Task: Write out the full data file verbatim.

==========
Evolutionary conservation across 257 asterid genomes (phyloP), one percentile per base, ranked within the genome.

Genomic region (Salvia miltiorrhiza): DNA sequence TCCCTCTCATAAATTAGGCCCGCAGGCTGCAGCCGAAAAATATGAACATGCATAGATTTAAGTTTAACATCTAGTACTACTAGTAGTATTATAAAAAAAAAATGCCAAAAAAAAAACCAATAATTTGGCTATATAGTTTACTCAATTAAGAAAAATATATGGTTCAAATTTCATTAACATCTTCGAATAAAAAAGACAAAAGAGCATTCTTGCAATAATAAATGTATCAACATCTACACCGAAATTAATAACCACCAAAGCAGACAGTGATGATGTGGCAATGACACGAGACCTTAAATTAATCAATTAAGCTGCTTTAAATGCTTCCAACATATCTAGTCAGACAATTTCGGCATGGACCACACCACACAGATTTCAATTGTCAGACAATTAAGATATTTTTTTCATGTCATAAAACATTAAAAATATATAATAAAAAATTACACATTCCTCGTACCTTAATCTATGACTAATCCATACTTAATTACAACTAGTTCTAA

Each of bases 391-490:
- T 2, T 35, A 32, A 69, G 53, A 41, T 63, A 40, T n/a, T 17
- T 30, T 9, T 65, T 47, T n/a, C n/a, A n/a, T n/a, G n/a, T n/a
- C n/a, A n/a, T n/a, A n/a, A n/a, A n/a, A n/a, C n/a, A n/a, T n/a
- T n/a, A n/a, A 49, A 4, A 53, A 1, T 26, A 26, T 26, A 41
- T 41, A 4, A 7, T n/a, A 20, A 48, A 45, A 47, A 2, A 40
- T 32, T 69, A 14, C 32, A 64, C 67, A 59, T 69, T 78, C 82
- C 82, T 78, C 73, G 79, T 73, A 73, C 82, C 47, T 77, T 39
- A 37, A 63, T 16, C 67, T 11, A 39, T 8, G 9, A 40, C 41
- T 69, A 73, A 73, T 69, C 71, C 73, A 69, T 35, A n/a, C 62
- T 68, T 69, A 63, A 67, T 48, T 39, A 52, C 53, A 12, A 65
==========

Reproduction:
Evolutionary conservation across 257 asterid genomes (phyloP), one percentile per base, ranked within the genome.

Genomic region (Salvia miltiorrhiza): DNA sequence TCCCTCTCATAAATTAGGCCCGCAGGCTGCAGCCGAAAAATATGAACATGCATAGATTTAAGTTTAACATCTAGTACTACTAGTAGTATTATAAAAAAAAAATGCCAAAAAAAAAACCAATAATTTGGCTATATAGTTTACTCAATTAAGAAAAATATATGGTTCAAATTTCATTAACATCTTCGAATAAAAAAGACAAAAGAGCATTCTTGCAATAATAAATGTATCAACATCTACACCGAAATTAATAACCACCAAAGCAGACAGTGATGATGTGGCAATGACACGAGACCTTAAATTAATCAATTAAGCTGCTTTAAATGCTTCCAACATATCTAGTCAGACAATTTCGGCATGGACCACACCACACAGATTTCAATTGTCAGACAATTAAGATATTTTTTTCATGTCATAAAACATTAAAAATATATAATAAAAAATTACACATTCCTCGTACCTTAATCTATGACTAATCCATACTTAATTACAACTAGTTCTAA

Each of bases 391-490:
- T 2, T 35, A 32, A 69, G 53, A 41, T 63, A 40, T n/a, T 17
- T 30, T 9, T 65, T 47, T n/a, C n/a, A n/a, T n/a, G n/a, T n/a
- C n/a, A n/a, T n/a, A n/a, A n/a, A n/a, A n/a, C n/a, A n/a, T n/a
- T n/a, A n/a, A 49, A 4, A 53, A 1, T 26, A 26, T 26, A 41
- T 41, A 4, A 7, T n/a, A 20, A 48, A 45, A 47, A 2, A 40
- T 32, T 69, A 14, C 32, A 64, C 67, A 59, T 69, T 78, C 82
- C 82, T 78, C 73, G 79, T 73, A 73, C 82, C 47, T 77, T 39
- A 37, A 63, T 16, C 67, T 11, A 39, T 8, G 9, A 40, C 41
- T 69, A 73, A 73, T 69, C 71, C 73, A 69, T 35, A n/a, C 62
- T 68, T 69, A 63, A 67, T 48, T 39, A 52, C 53, A 12, A 65